- Architects: Collectif saga
- Location: Port Elizabeth, Afrique du Sud, Port Elizabeth, South Africa
- Lead Architects: Collectif saga, Uncedo
- Area: 220.0 m2
- Project Year: 2017
- Photographs: Joubert Loots, Gorka Biurrun, Yannis Frémont Marinopoulos, Yasmina González, Camille Mérimèche
- Consulting Engineer: Poise Engineering
- Plumber: Clearwater Plumbers
- Founder Of The Silindokuhle Preschool / Client: Patricia Piyani + Silindokuhle Preschool NPO
- Funders: Région Pays de la Loire, Département Loire Atlantique, Ville de Nantes, Tavcor Motor Group, Dynaform and Paterson Road Investment PTY LTD.
- Material Donations: Howden Donkin Fans, Mpact Port Elizabeth, Algoa Joinery, Cannibal, Barloworld Equipment, EPS, Plumblink
- Budget: 70000 euros
From the architect. Since 2014, saga has been involved in a community project in Joe Slovo West, an informal area in the suburbs of Port Elizabeth, South Africa. The team has been working together with local residents on the implementation of various facilities within the precinct. After a first building in 2015 (community hall), the team went back to Joe Slovo to continue with the second phase of the process.
Joe Slovo West is a fast developing area, constantly renewing itself: it is a permanent construction site; governmental houses being built to replace the existing self built shacks. Some of the residents have been waiting for more than ten years to obtain such a house, the same for every household; basic concrete block shell of 36 square meters. This massive construction programme called RDP is a nation-wide initiative launched in 1994, promoting free housing for the under privileged.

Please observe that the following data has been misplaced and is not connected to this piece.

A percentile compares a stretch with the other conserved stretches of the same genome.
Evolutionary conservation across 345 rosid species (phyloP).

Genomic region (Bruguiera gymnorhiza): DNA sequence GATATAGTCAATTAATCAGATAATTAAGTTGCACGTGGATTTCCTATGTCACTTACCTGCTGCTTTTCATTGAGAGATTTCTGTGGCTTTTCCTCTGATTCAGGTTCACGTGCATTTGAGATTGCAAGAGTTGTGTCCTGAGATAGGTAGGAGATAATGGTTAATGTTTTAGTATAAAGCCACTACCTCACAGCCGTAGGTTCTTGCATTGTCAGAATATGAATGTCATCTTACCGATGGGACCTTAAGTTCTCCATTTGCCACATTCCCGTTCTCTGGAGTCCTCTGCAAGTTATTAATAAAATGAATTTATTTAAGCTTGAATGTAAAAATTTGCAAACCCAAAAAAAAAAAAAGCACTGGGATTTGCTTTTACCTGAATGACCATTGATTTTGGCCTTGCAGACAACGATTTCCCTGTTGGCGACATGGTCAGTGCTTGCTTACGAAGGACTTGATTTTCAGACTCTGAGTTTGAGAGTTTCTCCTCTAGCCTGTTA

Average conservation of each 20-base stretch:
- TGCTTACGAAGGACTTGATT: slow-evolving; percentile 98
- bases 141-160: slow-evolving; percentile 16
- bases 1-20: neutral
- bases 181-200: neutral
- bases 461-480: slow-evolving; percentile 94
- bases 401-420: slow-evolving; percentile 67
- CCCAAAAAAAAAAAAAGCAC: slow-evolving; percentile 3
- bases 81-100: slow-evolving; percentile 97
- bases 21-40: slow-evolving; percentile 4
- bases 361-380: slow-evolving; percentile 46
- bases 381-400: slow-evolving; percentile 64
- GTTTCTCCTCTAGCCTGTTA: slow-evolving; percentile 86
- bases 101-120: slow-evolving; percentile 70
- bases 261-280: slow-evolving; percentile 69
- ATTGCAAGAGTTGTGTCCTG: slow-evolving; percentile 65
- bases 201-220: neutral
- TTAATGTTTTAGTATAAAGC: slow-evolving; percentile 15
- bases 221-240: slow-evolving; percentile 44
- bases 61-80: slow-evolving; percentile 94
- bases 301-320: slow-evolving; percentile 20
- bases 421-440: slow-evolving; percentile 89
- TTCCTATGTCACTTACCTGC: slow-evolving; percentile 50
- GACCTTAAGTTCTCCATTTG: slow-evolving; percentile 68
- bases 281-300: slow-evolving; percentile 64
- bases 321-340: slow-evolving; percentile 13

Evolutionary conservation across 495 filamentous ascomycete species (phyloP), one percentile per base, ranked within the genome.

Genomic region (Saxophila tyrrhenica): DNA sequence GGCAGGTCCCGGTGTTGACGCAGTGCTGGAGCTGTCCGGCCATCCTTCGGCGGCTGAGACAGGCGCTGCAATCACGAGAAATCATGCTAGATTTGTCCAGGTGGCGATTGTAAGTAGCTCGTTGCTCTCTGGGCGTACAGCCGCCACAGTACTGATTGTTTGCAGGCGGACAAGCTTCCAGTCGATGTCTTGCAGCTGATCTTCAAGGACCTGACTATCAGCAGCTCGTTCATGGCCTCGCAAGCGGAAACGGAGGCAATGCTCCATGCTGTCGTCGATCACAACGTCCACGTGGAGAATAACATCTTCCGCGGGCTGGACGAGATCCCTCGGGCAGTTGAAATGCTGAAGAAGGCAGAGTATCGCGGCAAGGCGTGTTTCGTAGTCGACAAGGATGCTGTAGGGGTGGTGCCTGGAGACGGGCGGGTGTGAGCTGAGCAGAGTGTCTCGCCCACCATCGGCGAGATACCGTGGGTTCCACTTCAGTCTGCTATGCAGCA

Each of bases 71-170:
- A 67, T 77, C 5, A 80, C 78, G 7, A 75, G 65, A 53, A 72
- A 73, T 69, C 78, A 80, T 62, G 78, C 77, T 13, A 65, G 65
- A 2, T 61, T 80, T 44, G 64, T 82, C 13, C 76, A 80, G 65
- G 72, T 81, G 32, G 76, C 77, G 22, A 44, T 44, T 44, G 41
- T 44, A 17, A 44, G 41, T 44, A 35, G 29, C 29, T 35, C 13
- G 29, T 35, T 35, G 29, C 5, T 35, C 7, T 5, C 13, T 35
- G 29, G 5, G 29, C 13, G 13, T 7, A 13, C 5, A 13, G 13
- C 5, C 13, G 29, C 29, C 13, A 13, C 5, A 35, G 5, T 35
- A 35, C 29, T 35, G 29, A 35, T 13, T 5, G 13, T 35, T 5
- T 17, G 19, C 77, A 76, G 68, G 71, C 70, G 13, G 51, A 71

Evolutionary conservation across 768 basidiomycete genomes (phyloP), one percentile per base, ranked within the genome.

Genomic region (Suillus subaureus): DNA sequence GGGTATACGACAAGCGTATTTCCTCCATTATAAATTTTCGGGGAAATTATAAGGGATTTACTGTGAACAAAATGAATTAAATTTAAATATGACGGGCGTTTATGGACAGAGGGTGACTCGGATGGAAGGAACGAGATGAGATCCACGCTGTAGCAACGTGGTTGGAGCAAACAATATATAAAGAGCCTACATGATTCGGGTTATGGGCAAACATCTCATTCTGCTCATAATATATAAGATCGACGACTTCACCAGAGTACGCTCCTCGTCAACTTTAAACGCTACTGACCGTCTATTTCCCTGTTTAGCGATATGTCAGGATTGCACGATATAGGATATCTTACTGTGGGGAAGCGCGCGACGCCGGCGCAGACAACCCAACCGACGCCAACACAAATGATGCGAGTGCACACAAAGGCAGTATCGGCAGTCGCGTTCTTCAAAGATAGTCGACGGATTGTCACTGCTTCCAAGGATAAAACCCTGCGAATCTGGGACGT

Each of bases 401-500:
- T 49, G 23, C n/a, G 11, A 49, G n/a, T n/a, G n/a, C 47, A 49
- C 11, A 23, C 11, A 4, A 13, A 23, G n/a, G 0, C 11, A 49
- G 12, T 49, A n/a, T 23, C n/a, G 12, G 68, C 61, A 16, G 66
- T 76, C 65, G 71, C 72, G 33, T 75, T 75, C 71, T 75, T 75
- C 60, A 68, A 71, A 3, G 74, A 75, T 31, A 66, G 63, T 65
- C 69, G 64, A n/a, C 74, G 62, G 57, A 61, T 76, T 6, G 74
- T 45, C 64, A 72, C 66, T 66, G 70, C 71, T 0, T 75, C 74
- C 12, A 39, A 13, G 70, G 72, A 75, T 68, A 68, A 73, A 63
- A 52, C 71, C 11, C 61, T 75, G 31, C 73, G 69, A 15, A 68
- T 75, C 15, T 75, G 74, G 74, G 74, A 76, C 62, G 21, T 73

Overcoming the precarious life conditions, some local community members actively engage in various initiatives to improve their area. For nearly ten years, Patricia Piyani, founder of a local preschool and soup kitchen, has been taking care daily of many children from 1 to 6 in her community. Patricia did not have the chance to go to school when young, which led her to dedicate her life to give the opportunity of a proper education to the children of her area. Her initiative slowly grew and the number of children in her preschool is increasing; the need for new facilities arises.
The first step is to interrogate what is there, already, what we can use and transform, with whom we can work and what we need to bring. We have to learn about the environment, make the time available to understand the broader context. All together, a project is born, made from local resources and people, an attempt to provide an appropriate shelter to this generous initiative. The design is negotiated collectively; the use of local refurbished and reclaimed materials is imposed: the process has to be incremental, every step of the design being based on experimentation. Materials and objects collected from all over the city are assembled together, reused, distorted, to create a whole new story, based on a collective effort.
The preschool is a shelter for new experiences for the children, offering large views toward the surroundings, playing with shadows and light, showing the reality of its construction. Raw materials are assembled to form a warm learning environment, offering three large classrooms naturally ventilated, and widely open towards the broader landscape. The canteen space, enclosing the outside playground, offers to the children and community members a shared space, a canvas for new tales, games and other events. Sanitation is provided, using mainly rainwater, and a large office was built for Patricia and the four teachers. The building reflects the story of the preschool, it is singular in its dimensions and aspect, it is man-made; its construction contains a multitude of collective stories, so many beginnings for new opportunities.
from ArchDaily http://ift.tt/2tEZmjk